magneto

noun
mag·​ne·​to | \ mag-ˈnē-(ˌ)tō How to pronounce magneto (audio) \
plural magnetos

Definition of magneto

: a magnetoelectric machine especially : an alternator with permanent magnets used to generate current for the ignition in an internal combustion engine

Examples of magneto in a Sentence

Recent Examples on the Web To learn more about how magneto-location works for the dogs, the study authors will begin a new experiment placing magnets on the dogs’ collars to find out if this disrupts their navigational skills. Courtney Sexton, Smithsonian Magazine, "How Do Dogs Find Their Way Home? They Might Sense Earth’s Magnetic Field," 27 July 2020 However, there are also materials that will only change polarization in the presence of a magnetic field, called magneto-optic materials. Chris Lee, Ars Technica, "Single-chip lidar routing is in our tiny future," 29 Apr. 2020 Subsequent starts after the initial pull are push-button, as the capacitor discharges into the magneto—now acting as a starter motor—and turns the crankshaft. David Beard, Car and Driver, "2020 Ski-Doo Summit 850 Turbo Finds Higher Ground," 14 Feb. 2020 From there, the engine's magneto acts as a generator, charging a lightweight ultra-capacitor in two minutes after a cold start. David Beard, Car and Driver, "2020 Ski-Doo Summit 850 Turbo Finds Higher Ground," 14 Feb. 2020 Studies have shown that cockroaches and other types of insects seem to be capable of detecting magnetic fields (magneto-reception), and can also become magnetized themselves. Jennifer Ouellette, Ars Technica, "Cubed wombat poop, why your left nut runs hot, among Ig Nobel winners," 12 Sep. 2019 The ultra-thin strips work on what's known as the anisotropic magneto-resistive (AMR) effect. David Grossman, Popular Mechanics, "Electronic Skin Can Give Humans Directional Superpowers," 16 Nov. 2018 Hit the first six times; then the second, eight taps; crank the handle of a little magneto, and, voila, somewhere a phone designated as No. Darryl Levings, kansascity, "Kansas City has been dialed in to telephone innovations from the very beginning," 2 June 2018 By the end of the film, that assassin has used his magneto powers to lift a stadium named for another assassinated Kennedy and crash it down around the 1973 White House. Darren Franich, EW.com, "In praise of the X-Men franchise's Weirdo Renaissance, which is probably over now," 14 Dec. 2017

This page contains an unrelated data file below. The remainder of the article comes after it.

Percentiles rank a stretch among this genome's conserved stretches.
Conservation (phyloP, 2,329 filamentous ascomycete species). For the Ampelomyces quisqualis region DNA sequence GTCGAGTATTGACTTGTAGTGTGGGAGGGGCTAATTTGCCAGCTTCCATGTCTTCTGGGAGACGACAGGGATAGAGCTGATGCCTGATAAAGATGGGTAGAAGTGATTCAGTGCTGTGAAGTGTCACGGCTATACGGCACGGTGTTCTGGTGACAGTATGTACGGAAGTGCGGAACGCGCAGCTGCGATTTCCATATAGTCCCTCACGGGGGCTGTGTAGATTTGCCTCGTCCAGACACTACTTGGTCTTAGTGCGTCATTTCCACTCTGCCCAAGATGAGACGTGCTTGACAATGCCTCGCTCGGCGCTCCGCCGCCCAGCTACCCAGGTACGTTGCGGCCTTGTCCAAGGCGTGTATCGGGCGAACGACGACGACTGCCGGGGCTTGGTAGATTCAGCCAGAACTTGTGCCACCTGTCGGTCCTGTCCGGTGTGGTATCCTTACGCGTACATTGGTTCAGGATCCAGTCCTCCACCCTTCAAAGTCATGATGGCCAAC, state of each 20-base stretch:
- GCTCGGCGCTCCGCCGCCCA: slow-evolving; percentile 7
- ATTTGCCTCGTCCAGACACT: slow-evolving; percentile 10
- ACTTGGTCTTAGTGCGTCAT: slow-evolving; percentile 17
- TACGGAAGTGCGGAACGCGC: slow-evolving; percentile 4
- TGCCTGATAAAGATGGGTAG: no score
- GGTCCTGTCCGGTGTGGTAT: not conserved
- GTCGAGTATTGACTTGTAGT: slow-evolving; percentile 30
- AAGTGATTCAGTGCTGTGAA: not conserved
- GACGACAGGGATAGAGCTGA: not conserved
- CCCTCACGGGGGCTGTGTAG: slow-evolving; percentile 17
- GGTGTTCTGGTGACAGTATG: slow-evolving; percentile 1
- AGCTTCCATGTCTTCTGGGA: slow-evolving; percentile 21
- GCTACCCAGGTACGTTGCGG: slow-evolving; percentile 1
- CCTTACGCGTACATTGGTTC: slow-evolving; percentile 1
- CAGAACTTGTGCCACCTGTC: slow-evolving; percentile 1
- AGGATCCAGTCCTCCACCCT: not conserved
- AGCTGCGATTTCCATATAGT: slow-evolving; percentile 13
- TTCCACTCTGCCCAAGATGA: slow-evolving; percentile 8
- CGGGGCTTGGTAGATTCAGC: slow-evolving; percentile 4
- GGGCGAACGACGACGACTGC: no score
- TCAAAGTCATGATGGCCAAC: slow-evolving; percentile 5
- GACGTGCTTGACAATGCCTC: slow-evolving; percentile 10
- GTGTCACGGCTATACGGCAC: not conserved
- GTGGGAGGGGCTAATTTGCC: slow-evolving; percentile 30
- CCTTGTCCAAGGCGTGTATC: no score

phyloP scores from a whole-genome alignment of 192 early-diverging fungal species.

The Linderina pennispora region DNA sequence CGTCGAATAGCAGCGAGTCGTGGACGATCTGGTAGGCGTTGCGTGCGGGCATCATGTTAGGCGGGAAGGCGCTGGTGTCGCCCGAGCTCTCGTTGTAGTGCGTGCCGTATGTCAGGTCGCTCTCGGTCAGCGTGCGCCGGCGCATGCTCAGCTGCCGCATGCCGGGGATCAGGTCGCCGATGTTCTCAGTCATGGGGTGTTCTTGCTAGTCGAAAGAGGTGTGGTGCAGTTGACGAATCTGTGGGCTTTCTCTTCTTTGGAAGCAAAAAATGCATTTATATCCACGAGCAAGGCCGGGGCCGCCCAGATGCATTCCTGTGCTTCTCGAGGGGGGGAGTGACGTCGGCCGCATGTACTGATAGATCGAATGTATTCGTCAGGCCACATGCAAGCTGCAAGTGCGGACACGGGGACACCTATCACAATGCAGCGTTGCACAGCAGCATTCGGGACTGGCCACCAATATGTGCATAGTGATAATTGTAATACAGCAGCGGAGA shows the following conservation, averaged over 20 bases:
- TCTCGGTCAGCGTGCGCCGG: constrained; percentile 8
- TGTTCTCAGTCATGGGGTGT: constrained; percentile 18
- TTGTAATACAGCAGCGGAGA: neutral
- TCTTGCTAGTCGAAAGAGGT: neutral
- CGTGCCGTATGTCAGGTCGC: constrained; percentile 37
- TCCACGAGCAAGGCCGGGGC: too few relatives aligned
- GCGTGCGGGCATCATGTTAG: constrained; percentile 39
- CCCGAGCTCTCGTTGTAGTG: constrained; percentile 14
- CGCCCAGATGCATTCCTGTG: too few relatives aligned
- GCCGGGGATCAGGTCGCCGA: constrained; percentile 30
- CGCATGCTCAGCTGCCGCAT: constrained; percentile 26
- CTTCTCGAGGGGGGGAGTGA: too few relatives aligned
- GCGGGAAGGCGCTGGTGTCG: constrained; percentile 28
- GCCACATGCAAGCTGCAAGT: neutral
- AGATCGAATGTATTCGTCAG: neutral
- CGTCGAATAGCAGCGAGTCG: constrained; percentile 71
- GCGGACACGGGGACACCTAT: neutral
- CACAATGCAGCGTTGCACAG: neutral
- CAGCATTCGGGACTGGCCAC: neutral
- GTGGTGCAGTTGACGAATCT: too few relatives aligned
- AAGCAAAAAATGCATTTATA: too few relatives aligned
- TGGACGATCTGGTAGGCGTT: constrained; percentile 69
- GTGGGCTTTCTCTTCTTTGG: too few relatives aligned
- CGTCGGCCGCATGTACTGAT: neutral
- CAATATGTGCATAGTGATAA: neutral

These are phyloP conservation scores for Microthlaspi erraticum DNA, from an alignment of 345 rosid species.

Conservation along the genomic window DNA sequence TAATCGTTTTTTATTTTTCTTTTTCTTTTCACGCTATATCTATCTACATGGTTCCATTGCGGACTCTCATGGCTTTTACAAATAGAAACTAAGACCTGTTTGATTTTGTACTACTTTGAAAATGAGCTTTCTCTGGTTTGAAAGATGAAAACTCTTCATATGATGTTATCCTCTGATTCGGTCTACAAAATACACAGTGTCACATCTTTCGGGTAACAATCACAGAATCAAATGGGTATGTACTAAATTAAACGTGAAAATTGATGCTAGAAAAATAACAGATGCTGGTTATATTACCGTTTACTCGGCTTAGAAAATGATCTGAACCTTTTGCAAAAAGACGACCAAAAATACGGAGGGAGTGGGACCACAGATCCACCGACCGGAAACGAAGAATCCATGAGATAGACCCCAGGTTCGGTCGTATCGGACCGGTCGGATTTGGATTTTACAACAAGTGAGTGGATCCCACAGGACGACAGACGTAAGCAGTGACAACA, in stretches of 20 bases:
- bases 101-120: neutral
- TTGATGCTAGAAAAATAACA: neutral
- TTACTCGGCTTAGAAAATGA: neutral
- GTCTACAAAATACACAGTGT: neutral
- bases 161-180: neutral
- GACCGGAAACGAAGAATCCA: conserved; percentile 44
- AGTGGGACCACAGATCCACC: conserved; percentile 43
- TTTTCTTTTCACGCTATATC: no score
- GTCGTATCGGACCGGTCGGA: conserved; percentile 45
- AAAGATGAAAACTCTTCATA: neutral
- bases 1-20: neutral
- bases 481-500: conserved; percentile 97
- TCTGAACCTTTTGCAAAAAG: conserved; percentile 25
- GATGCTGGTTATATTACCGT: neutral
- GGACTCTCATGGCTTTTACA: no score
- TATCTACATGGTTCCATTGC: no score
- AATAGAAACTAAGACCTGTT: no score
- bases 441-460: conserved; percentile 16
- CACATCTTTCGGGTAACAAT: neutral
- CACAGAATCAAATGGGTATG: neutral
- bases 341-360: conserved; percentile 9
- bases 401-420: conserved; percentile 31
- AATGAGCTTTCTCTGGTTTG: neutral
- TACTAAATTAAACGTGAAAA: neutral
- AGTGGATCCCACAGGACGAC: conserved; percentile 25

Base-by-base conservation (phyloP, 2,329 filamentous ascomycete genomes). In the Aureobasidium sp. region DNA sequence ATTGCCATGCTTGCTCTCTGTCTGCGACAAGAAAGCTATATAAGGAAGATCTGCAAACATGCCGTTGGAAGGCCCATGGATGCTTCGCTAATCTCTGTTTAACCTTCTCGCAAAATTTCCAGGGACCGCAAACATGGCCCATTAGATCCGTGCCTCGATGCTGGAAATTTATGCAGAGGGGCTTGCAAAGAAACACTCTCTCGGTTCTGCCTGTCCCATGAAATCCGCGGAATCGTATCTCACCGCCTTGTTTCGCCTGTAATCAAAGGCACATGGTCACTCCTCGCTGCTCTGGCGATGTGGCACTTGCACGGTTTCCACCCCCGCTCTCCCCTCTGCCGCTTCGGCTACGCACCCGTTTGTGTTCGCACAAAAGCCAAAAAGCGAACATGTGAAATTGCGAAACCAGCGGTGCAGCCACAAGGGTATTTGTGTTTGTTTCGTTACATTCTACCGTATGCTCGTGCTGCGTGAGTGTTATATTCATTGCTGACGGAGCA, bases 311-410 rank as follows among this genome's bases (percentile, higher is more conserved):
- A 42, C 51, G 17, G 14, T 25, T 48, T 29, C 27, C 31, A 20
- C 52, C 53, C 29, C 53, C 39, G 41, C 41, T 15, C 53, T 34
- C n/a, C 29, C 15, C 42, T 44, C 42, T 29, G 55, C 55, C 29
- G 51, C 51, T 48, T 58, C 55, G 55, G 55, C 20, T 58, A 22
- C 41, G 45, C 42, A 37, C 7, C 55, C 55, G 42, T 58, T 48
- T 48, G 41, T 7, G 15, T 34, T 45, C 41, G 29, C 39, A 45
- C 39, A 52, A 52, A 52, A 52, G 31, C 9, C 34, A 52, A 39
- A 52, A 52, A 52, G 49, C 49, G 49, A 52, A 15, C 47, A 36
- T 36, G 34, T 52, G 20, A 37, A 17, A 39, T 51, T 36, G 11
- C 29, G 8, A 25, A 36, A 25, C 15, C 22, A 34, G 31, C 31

These example sentences are selected automatically from various online news sources to reflect current usage of the word 'magneto.' Views expressed in the examples do not represent the opinion of Merriam-Webster or its editors. Send us feedback.

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First Known Use of magneto

1877, in the meaning defined above

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Time Traveler for magneto

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The first known use of magneto was in 1877

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Cite this Entry

“Magneto.” Merriam-Webster.com Dictionary, Merriam-Webster, https://www.merriam-webster.com/dictionary/magneto. Accessed 4 Mar. 2021.

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More from Merriam-Webster on magneto

Britannica.com: Encyclopedia article about magneto

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